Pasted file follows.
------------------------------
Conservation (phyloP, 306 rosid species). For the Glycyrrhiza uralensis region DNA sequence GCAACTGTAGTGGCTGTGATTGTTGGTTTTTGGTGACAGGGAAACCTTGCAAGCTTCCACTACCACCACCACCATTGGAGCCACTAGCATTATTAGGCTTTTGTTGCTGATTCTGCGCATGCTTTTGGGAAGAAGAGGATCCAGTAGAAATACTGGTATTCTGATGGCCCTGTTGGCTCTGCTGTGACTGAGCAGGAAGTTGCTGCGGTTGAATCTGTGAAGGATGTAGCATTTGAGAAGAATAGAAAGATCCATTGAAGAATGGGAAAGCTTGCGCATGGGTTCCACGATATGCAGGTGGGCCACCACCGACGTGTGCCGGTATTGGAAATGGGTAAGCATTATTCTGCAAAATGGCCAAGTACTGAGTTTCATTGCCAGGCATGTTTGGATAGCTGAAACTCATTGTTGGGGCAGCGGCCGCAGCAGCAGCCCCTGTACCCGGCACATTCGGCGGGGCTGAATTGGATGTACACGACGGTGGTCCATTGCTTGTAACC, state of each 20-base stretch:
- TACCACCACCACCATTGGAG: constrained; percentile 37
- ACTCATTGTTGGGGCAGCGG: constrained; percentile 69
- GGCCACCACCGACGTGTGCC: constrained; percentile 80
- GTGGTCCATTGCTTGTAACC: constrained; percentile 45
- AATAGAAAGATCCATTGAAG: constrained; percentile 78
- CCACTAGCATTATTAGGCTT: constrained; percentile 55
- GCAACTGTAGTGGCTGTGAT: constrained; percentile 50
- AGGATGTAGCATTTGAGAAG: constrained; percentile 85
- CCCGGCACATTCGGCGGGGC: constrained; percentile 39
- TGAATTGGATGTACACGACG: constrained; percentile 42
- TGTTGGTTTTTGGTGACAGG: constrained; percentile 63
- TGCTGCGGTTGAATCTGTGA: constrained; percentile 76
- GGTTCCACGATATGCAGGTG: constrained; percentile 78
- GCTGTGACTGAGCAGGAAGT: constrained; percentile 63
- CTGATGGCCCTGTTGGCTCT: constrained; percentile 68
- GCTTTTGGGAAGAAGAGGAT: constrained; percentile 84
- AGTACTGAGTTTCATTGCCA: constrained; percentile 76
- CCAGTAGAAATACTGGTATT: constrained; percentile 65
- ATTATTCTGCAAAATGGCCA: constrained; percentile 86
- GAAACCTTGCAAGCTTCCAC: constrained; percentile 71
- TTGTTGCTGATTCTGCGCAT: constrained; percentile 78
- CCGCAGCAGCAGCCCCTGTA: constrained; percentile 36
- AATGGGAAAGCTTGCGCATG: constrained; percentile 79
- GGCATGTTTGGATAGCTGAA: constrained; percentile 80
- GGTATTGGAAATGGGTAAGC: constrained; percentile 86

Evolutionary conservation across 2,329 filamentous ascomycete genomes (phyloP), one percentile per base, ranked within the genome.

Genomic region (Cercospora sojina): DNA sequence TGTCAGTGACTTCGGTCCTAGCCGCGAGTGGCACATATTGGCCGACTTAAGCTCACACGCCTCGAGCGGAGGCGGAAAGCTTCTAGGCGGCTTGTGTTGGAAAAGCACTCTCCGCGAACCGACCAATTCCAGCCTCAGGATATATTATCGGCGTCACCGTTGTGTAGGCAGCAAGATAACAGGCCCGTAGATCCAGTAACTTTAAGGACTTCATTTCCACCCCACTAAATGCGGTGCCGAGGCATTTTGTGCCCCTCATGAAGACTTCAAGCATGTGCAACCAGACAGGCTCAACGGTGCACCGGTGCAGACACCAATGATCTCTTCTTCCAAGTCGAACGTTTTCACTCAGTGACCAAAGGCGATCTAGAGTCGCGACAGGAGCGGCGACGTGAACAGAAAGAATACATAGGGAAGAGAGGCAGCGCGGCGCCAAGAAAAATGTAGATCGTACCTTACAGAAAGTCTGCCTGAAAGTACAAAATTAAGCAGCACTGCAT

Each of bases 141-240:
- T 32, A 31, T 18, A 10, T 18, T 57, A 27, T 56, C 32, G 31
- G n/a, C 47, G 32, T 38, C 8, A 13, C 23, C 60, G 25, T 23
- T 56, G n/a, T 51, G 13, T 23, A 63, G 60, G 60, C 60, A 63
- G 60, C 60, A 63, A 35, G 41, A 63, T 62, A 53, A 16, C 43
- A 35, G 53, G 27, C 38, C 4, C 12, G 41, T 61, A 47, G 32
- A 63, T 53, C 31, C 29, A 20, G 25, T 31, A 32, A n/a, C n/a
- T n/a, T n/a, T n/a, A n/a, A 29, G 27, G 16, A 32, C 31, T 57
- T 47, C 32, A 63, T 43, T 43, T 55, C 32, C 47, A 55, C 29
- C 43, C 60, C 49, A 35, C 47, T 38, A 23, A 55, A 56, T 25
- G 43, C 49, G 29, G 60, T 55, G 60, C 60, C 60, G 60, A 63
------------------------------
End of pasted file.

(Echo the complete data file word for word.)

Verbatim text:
Conservation (phyloP, 306 rosid species). For the Glycyrrhiza uralensis region DNA sequence GCAACTGTAGTGGCTGTGATTGTTGGTTTTTGGTGACAGGGAAACCTTGCAAGCTTCCACTACCACCACCACCATTGGAGCCACTAGCATTATTAGGCTTTTGTTGCTGATTCTGCGCATGCTTTTGGGAAGAAGAGGATCCAGTAGAAATACTGGTATTCTGATGGCCCTGTTGGCTCTGCTGTGACTGAGCAGGAAGTTGCTGCGGTTGAATCTGTGAAGGATGTAGCATTTGAGAAGAATAGAAAGATCCATTGAAGAATGGGAAAGCTTGCGCATGGGTTCCACGATATGCAGGTGGGCCACCACCGACGTGTGCCGGTATTGGAAATGGGTAAGCATTATTCTGCAAAATGGCCAAGTACTGAGTTTCATTGCCAGGCATGTTTGGATAGCTGAAACTCATTGTTGGGGCAGCGGCCGCAGCAGCAGCCCCTGTACCCGGCACATTCGGCGGGGCTGAATTGGATGTACACGACGGTGGTCCATTGCTTGTAACC, state of each 20-base stretch:
- TACCACCACCACCATTGGAG: constrained; percentile 37
- ACTCATTGTTGGGGCAGCGG: constrained; percentile 69
- GGCCACCACCGACGTGTGCC: constrained; percentile 80
- GTGGTCCATTGCTTGTAACC: constrained; percentile 45
- AATAGAAAGATCCATTGAAG: constrained; percentile 78
- CCACTAGCATTATTAGGCTT: constrained; percentile 55
- GCAACTGTAGTGGCTGTGAT: constrained; percentile 50
- AGGATGTAGCATTTGAGAAG: constrained; percentile 85
- CCCGGCACATTCGGCGGGGC: constrained; percentile 39
- TGAATTGGATGTACACGACG: constrained; percentile 42
- TGTTGGTTTTTGGTGACAGG: constrained; percentile 63
- TGCTGCGGTTGAATCTGTGA: constrained; percentile 76
- GGTTCCACGATATGCAGGTG: constrained; percentile 78
- GCTGTGACTGAGCAGGAAGT: constrained; percentile 63
- CTGATGGCCCTGTTGGCTCT: constrained; percentile 68
- GCTTTTGGGAAGAAGAGGAT: constrained; percentile 84
- AGTACTGAGTTTCATTGCCA: constrained; percentile 76
- CCAGTAGAAATACTGGTATT: constrained; percentile 65
- ATTATTCTGCAAAATGGCCA: constrained; percentile 86
- GAAACCTTGCAAGCTTCCAC: constrained; percentile 71
- TTGTTGCTGATTCTGCGCAT: constrained; percentile 78
- CCGCAGCAGCAGCCCCTGTA: constrained; percentile 36
- AATGGGAAAGCTTGCGCATG: constrained; percentile 79
- GGCATGTTTGGATAGCTGAA: constrained; percentile 80
- GGTATTGGAAATGGGTAAGC: constrained; percentile 86

Evolutionary conservation across 2,329 filamentous ascomycete genomes (phyloP), one percentile per base, ranked within the genome.

Genomic region (Cercospora sojina): DNA sequence TGTCAGTGACTTCGGTCCTAGCCGCGAGTGGCACATATTGGCCGACTTAAGCTCACACGCCTCGAGCGGAGGCGGAAAGCTTCTAGGCGGCTTGTGTTGGAAAAGCACTCTCCGCGAACCGACCAATTCCAGCCTCAGGATATATTATCGGCGTCACCGTTGTGTAGGCAGCAAGATAACAGGCCCGTAGATCCAGTAACTTTAAGGACTTCATTTCCACCCCACTAAATGCGGTGCCGAGGCATTTTGTGCCCCTCATGAAGACTTCAAGCATGTGCAACCAGACAGGCTCAACGGTGCACCGGTGCAGACACCAATGATCTCTTCTTCCAAGTCGAACGTTTTCACTCAGTGACCAAAGGCGATCTAGAGTCGCGACAGGAGCGGCGACGTGAACAGAAAGAATACATAGGGAAGAGAGGCAGCGCGGCGCCAAGAAAAATGTAGATCGTACCTTACAGAAAGTCTGCCTGAAAGTACAAAATTAAGCAGCACTGCAT

Each of bases 141-240:
- T 32, A 31, T 18, A 10, T 18, T 57, A 27, T 56, C 32, G 31
- G n/a, C 47, G 32, T 38, C 8, A 13, C 23, C 60, G 25, T 23
- T 56, G n/a, T 51, G 13, T 23, A 63, G 60, G 60, C 60, A 63
- G 60, C 60, A 63, A 35, G 41, A 63, T 62, A 53, A 16, C 43
- A 35, G 53, G 27, C 38, C 4, C 12, G 41, T 61, A 47, G 32
- A 63, T 53, C 31, C 29, A 20, G 25, T 31, A 32, A n/a, C n/a
- T n/a, T n/a, T n/a, A n/a, A 29, G 27, G 16, A 32, C 31, T 57
- T 47, C 32, A 63, T 43, T 43, T 55, C 32, C 47, A 55, C 29
- C 43, C 60, C 49, A 35, C 47, T 38, A 23, A 55, A 56, T 25
- G 43, C 49, G 29, G 60, T 55, G 60, C 60, C 60, G 60, A 63